Rehabilitation

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Walker cites the National Academy of Sciences stating that rehabilitation is “any planned intervention that reduces an offender’s further criminal activity (Walker 251).” Walker breaks down rehabilitation models into two groups, the new and the old groups. The new groups that Walker suggests may have some positive hope are reentry programs, and drug courts. The old groups include probation, parole, and other reintegration programs. Worrall has a similar definition of rehabilitation, stating that “rehabilitation consist of a planned intervention intended to change behavior (Worrall 40). He similarly assesses several of these programs and reaches similar conclusions as Walker.

Drug courts are specialized courts that focus on substance abuse. Generally offenders are offered the chance at skipping prison or jail sentences if they successfully complete a substance abuse treatment program (Walker 275). Walker assesses drug courts, when they are well managed and designed carefully, as being promising as possibly lowering recidivism (Walker 277). Worrall reached similar conclusions, stating that while much of the research into the effectiveness of drug courts has suffered from design limitations, they have shown reductions in recidivism (Worrall 168). Reentry programs try and take a fresh look at sending prisoners back into society after revamped educational and counseling programs (Walker 363). Unfortunately there is not a lot of evidence that these programs reduce recidivism rates (Walker 363) Walker concludes that the evidence is inconclusive, programs are in their early stages, and more research is necessary due to the current crisis of so many prisoners being released (Walker 363).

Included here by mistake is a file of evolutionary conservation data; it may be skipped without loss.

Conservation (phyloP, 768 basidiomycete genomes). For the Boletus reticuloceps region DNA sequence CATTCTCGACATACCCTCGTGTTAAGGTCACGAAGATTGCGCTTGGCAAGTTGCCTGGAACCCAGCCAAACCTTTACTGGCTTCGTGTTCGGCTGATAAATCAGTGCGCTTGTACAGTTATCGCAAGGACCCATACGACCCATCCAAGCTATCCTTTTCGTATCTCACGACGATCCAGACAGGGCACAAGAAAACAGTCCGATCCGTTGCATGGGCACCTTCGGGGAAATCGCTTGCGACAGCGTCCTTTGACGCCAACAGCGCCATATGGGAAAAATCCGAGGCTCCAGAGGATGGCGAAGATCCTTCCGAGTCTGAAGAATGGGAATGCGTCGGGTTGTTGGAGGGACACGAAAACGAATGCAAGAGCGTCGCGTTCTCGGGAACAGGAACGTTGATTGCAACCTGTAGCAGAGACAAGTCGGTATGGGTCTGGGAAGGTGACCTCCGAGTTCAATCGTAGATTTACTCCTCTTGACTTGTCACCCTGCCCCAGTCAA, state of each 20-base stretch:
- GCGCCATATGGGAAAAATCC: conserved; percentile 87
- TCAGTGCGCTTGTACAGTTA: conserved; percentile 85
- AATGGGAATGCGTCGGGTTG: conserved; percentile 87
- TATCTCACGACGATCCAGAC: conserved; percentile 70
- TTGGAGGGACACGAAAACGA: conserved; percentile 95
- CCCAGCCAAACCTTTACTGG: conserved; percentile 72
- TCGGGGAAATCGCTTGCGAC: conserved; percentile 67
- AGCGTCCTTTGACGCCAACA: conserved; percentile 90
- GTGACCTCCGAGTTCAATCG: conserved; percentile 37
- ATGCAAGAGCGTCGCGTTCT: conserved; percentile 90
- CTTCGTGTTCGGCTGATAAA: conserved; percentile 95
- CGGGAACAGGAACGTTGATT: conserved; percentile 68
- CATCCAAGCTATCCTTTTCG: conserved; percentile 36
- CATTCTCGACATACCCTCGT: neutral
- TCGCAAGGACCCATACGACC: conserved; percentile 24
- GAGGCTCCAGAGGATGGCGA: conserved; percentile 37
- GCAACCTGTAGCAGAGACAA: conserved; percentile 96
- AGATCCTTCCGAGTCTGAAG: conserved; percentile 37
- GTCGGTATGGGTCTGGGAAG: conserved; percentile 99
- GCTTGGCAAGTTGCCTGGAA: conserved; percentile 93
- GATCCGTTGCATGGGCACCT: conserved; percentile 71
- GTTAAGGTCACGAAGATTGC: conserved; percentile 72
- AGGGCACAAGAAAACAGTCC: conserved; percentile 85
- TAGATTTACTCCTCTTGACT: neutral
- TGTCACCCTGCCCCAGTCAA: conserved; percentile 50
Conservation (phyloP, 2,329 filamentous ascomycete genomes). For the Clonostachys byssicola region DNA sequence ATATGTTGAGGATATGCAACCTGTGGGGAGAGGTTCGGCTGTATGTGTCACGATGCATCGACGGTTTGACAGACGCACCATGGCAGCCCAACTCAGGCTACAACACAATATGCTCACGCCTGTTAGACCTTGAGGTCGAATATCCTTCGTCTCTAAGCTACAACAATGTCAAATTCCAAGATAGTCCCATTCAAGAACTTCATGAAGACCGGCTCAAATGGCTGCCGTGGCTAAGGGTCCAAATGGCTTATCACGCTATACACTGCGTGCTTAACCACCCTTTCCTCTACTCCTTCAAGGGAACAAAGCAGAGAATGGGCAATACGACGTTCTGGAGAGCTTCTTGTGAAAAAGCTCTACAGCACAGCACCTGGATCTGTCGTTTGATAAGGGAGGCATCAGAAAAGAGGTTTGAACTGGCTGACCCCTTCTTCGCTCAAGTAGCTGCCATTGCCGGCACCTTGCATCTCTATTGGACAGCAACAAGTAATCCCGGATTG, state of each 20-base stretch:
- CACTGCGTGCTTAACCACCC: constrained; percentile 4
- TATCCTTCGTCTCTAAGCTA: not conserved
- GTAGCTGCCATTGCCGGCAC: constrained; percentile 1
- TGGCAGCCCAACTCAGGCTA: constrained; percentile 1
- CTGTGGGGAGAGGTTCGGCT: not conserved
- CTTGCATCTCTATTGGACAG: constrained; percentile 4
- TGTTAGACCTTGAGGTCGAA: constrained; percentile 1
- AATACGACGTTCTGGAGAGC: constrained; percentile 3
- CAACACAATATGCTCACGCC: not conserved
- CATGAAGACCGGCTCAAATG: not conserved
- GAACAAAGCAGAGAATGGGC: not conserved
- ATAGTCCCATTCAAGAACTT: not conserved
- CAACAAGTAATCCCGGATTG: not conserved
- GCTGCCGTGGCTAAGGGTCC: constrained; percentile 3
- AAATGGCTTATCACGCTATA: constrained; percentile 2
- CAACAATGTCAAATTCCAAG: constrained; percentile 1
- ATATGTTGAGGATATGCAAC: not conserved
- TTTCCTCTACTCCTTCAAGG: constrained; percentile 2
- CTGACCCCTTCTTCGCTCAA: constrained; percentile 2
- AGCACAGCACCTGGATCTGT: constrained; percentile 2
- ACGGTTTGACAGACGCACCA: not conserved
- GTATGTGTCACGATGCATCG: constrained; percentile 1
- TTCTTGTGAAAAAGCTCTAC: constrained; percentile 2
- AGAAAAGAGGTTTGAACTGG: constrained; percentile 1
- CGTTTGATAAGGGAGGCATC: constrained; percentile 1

Probation is where offenders receive supervision and treatment in the community rather than in a correctional setting (Walker 255). Walker assesses probation as necessary and appropriate for many offenders. However he also state that most probation programs fail, and that there is no evidence that one probation program is more effective than another (Walker 257). This is due to several reasons, first probationers largely receive no treatment, only supervision, and even this supervision is often very intermittent, and there are quality control issues with both treatments and supervision (Walker 256).

Parole is the most classic example of a reintegration program, and it involves releasing a prisoner early back into the community, usually under some type of treatment and supervision, similar to probation (Walker 257). Besides trying to rehabilitate offenders, parole also serves several other purposes, such as giving prisoners an incentive to behave well, giving the corrections system a tool to control prisoners, and serves as a way to deal with prison overcrowding (Walker 257).
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